Negativity and creativity in Adland: Getting used to it is half the fun!

September 3, 2013

21film
Portrait of a young man as troubled copywriter…

How many times have we in Adland heard variations on the following comment regarding a member of the creative department: “Jack has talent… if only he wasn’t so negative.” Or: “Sally does good work but her negative attitude is holding her back.” The admonishment that creative people are by turns cynical, jaded and petulant –in other words, negative- is as old as creation itself. But is it a fact of life or an overblown stereotype?

Yes.

Negative emotions have always been linked to artistic expression and therefore ability. The cynical writer. The moody painter. The depressed poet. These are but a few of the many common expressions linking negativity to creativity. For perspective try switching adjectives. The cheerful poet? I rest my case.

Rather than dive into the deep ocean of thought on how and why negativity and creativity go hand in hand (pain and suffering being penultimate catalysts for art), let’s explore what it means in the modern advertising agency.

images
“Instead of doing work let’s make fun of God.

First off, it accentuates the unofficial divide prevalent (to varying degrees) at every agency on earth. While many an account person has been called a jerk or asshole, precious few of them earn the moniker of moody or melancholic. No sir, that’s our job! In weird but totally understandable fashion the jaded creative department rolls its collective eyes at the cheery frat boy/sorority girl account exec. And the uber-cheery AE’s roll their eyes back at us. I cannot count all the times I’ve seen a creative person called out by an account executive frustrated by his or her bad attitude. Conversely, I cannot count all the times when a creative has bitched about an obsequious account person. The personality divide defines and disrupts most agency cultures daily. Kind of like yin and yang. Only for us it can become toxic. If we let it. Rather than expecting tigers to change their stripes I believe the solution is mutual respect and acceptance. Live and let live.

Interesting to note (for me anyway) is the typical response a creative person offers up for being so negative. These tend to fall into two very opposite camps. The first type comes off as profound indifference. “Whatever. I don’t care about the shit I’m working on and I’m sick and tired of trying.” Or some such. The second (somewhat thankfully) response is that the man cares so much about his work but has become defeated by the cheerful (mediocre) autocrats running the show. He blames his attitude on others thwarting his ability to “do good work.” The first is sick of trying. The second is sick of dying trying.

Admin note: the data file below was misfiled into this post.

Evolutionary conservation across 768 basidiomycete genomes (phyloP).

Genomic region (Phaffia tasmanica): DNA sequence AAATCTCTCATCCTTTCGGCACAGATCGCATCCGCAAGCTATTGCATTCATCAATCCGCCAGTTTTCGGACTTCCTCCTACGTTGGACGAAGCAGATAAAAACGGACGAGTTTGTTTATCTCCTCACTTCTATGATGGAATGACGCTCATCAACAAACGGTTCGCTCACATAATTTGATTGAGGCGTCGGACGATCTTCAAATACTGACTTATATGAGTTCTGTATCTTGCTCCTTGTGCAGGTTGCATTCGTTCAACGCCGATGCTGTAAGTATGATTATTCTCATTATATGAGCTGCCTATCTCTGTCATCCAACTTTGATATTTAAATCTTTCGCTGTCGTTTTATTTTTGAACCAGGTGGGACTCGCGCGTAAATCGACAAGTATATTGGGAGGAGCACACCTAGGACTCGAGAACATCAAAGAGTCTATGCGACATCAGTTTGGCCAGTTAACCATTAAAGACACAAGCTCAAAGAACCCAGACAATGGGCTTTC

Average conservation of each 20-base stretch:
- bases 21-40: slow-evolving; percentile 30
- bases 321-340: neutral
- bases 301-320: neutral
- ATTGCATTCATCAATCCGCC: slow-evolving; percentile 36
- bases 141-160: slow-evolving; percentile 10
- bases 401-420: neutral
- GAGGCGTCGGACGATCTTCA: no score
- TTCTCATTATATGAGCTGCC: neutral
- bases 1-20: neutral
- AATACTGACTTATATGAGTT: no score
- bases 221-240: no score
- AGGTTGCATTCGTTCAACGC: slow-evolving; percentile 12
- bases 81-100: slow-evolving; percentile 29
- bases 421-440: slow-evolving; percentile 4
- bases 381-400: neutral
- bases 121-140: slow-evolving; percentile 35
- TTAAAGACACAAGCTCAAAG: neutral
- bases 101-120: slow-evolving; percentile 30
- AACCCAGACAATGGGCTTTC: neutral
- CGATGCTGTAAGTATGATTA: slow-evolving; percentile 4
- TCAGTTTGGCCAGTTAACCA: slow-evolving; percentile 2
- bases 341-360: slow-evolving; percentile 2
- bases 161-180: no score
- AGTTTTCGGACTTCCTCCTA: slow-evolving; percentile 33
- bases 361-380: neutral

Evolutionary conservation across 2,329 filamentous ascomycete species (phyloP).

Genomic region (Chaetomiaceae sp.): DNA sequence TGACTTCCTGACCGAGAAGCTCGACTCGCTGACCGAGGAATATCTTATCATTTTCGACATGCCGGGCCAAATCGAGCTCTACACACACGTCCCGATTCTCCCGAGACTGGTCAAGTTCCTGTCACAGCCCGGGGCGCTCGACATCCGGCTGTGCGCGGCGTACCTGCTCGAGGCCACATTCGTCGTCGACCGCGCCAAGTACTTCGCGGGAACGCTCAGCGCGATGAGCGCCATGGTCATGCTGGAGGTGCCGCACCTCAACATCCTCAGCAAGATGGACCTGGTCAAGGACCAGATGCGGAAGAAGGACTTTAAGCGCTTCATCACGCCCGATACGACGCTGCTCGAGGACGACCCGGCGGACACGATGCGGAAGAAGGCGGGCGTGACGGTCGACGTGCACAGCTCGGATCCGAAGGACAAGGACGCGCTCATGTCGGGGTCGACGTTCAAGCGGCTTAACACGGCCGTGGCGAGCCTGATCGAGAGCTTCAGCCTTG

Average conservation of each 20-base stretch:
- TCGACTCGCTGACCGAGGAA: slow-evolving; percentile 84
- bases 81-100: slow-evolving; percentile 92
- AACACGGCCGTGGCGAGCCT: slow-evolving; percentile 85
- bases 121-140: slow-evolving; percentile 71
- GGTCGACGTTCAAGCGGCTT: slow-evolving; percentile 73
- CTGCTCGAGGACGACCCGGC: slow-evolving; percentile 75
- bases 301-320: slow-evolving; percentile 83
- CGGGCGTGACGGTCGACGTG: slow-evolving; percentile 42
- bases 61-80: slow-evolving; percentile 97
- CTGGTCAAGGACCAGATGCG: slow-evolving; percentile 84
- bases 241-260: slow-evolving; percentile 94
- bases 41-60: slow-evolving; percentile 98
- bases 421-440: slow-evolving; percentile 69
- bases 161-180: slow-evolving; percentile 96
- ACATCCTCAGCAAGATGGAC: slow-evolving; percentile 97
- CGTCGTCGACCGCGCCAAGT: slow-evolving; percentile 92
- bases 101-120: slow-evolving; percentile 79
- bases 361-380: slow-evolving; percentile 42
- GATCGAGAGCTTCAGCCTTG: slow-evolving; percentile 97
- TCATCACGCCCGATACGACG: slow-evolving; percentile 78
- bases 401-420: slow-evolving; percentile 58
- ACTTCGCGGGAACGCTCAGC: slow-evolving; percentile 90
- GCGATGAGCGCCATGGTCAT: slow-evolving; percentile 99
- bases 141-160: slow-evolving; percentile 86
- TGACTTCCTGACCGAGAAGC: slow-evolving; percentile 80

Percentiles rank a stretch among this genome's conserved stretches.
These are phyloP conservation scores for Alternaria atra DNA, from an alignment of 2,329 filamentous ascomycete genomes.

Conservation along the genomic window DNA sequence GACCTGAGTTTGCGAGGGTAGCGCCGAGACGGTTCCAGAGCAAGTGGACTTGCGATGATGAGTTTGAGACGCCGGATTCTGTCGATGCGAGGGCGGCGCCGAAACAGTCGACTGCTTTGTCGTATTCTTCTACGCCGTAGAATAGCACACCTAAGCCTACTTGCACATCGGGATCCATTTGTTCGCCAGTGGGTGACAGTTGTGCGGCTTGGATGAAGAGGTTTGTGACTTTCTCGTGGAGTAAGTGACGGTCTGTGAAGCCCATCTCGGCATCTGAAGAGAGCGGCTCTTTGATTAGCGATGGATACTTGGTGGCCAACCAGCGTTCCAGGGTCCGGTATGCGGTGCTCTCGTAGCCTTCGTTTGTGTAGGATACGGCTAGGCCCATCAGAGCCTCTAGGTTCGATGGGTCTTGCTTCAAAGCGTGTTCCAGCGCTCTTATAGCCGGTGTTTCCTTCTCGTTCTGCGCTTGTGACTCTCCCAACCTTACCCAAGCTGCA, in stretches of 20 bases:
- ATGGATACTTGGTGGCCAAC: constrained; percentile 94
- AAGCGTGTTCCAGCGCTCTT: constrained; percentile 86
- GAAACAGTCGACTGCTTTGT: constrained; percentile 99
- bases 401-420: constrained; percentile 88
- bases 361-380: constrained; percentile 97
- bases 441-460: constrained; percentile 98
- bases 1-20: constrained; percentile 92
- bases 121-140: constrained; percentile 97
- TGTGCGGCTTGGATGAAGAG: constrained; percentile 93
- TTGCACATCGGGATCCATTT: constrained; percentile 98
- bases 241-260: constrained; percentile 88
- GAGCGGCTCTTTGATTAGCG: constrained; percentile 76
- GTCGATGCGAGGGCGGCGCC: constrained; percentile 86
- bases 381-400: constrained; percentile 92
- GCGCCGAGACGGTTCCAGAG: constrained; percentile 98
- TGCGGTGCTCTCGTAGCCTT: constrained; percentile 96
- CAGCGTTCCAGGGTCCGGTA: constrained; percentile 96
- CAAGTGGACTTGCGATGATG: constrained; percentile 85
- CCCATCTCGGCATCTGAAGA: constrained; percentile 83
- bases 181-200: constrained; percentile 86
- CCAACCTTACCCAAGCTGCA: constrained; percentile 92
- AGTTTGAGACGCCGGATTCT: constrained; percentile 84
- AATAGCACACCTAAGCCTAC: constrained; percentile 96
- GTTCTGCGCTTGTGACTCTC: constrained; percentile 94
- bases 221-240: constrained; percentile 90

images-1
“Meh.”

I refuse to editorialize. To me the above paragraphs are like photographs, capturing things as they are. While neither attitude is pleasant to behold (or likely very healthy), both situations are commonplace. Negativity cohabitates with creativity. To some degree we must accept reality and even respect it.

As time goes by most petulant creatives grow out of it. (I like to think I did.) Maturity, hard work and luck all play factors in the lessening of the darkness.

Finally, there is the irony that negativity actually aids creativity. It is a paradox but the miserable creative is often an inspired one. The popular culture in which our ideas reside embraces edginess, cleverness and cynicism the way a cowboy appreciates a fresh horse. “That pony is mean but man is she beautiful.” The wise account executive learns how to bridle this animal but can never do so completely and not without occasionally getting bucked.

images-2
“Neh!”

In turn, the rogue pony comes to understand that if it ever wants to leave the corral (i.e. get anywhere) it will have to accept the bridle. Either that or get made into glue.

One Response to “Negativity and creativity in Adland: Getting used to it is half the fun!”

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